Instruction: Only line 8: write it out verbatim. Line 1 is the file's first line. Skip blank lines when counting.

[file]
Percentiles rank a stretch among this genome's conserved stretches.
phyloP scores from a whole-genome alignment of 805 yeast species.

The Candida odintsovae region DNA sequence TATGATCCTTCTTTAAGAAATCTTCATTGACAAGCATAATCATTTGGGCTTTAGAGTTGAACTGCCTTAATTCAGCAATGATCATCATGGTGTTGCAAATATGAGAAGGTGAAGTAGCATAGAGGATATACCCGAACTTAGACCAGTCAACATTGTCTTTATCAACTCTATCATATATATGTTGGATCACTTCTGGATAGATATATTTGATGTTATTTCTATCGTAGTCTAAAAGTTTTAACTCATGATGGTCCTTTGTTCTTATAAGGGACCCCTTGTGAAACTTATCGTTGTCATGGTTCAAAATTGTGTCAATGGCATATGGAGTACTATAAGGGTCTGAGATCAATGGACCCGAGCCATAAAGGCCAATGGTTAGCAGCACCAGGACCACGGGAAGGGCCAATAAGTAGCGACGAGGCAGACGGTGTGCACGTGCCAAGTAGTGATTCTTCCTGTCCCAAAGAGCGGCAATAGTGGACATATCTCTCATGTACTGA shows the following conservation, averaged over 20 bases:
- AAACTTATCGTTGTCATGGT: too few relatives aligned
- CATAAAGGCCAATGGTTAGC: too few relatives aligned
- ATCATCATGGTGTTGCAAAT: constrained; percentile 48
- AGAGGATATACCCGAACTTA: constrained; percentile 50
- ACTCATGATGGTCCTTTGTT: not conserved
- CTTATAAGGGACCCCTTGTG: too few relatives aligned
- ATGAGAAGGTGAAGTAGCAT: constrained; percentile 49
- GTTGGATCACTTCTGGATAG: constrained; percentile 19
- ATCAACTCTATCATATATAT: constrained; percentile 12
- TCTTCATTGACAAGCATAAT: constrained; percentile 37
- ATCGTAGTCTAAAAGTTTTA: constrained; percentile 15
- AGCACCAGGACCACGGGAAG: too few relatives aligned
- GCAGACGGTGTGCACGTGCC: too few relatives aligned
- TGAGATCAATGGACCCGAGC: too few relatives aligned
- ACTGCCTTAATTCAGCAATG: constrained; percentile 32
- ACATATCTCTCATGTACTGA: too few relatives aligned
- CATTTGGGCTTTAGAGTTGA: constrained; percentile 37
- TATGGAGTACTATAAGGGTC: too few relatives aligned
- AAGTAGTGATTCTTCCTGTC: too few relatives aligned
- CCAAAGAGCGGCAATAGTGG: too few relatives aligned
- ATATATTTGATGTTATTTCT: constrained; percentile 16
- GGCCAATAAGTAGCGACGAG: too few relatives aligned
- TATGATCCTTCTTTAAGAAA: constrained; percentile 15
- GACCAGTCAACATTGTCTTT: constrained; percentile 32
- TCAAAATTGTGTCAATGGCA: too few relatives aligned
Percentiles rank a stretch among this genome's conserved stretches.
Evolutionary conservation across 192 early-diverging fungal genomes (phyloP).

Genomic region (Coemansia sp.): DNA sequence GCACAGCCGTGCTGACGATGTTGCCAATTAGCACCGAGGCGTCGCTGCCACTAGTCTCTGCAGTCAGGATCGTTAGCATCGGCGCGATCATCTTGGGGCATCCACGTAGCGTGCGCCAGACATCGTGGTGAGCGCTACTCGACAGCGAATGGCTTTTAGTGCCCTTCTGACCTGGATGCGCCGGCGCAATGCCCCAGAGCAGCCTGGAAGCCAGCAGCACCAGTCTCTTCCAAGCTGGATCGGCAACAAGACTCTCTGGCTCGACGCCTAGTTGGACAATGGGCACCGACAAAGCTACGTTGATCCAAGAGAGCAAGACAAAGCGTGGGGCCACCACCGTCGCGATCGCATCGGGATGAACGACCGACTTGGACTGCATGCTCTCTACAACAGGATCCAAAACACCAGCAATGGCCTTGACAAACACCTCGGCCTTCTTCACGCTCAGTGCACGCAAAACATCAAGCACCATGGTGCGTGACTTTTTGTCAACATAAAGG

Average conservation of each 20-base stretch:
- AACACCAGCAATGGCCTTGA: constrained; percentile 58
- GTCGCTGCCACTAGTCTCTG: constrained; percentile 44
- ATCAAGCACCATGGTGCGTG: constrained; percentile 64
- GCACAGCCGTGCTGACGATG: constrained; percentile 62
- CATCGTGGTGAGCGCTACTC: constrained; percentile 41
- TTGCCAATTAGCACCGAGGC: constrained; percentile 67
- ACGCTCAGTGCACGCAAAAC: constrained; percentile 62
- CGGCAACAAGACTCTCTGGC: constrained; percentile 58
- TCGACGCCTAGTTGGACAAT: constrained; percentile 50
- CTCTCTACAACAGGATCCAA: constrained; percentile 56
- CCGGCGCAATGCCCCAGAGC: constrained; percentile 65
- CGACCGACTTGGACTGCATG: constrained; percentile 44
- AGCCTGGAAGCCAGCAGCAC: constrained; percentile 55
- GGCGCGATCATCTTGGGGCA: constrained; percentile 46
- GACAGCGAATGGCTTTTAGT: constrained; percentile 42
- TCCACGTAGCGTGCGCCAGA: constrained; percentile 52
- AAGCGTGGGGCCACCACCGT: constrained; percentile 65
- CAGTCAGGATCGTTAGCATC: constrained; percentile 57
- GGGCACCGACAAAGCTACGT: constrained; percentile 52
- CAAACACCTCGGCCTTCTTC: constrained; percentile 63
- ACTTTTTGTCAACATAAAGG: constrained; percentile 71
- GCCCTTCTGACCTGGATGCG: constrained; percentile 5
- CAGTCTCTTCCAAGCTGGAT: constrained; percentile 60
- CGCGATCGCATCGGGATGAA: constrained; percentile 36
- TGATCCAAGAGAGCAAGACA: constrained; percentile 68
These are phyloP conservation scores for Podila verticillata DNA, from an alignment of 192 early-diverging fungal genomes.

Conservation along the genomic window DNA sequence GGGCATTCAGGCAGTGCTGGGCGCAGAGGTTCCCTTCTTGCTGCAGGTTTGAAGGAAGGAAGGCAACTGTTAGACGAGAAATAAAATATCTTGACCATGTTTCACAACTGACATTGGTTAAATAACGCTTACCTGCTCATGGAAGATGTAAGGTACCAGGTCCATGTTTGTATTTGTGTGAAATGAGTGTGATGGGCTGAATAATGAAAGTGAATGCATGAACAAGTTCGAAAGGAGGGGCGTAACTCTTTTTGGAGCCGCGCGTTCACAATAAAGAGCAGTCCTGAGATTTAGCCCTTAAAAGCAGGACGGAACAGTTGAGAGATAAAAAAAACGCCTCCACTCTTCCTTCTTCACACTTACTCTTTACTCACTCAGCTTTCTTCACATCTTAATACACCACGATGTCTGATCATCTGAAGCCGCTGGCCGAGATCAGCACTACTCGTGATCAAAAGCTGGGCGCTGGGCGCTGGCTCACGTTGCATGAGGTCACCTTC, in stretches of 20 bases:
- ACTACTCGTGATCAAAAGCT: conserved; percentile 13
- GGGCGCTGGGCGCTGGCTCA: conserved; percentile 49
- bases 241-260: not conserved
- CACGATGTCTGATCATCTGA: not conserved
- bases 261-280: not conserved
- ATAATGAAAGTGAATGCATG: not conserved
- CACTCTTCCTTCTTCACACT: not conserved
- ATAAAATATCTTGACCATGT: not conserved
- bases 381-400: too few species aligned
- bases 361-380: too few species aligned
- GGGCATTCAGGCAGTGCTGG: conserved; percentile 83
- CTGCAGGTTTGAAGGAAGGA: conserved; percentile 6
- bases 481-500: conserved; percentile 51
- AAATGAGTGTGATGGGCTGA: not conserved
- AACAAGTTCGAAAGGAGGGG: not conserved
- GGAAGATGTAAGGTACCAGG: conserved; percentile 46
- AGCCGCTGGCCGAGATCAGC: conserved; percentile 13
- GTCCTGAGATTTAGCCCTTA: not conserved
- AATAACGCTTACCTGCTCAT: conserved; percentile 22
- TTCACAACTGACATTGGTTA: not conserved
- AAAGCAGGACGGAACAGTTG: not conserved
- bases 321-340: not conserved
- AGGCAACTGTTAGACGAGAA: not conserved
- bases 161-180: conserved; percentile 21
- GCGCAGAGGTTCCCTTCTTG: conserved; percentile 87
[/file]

- ACTCATGATGGTCCTTTGTT: not conserved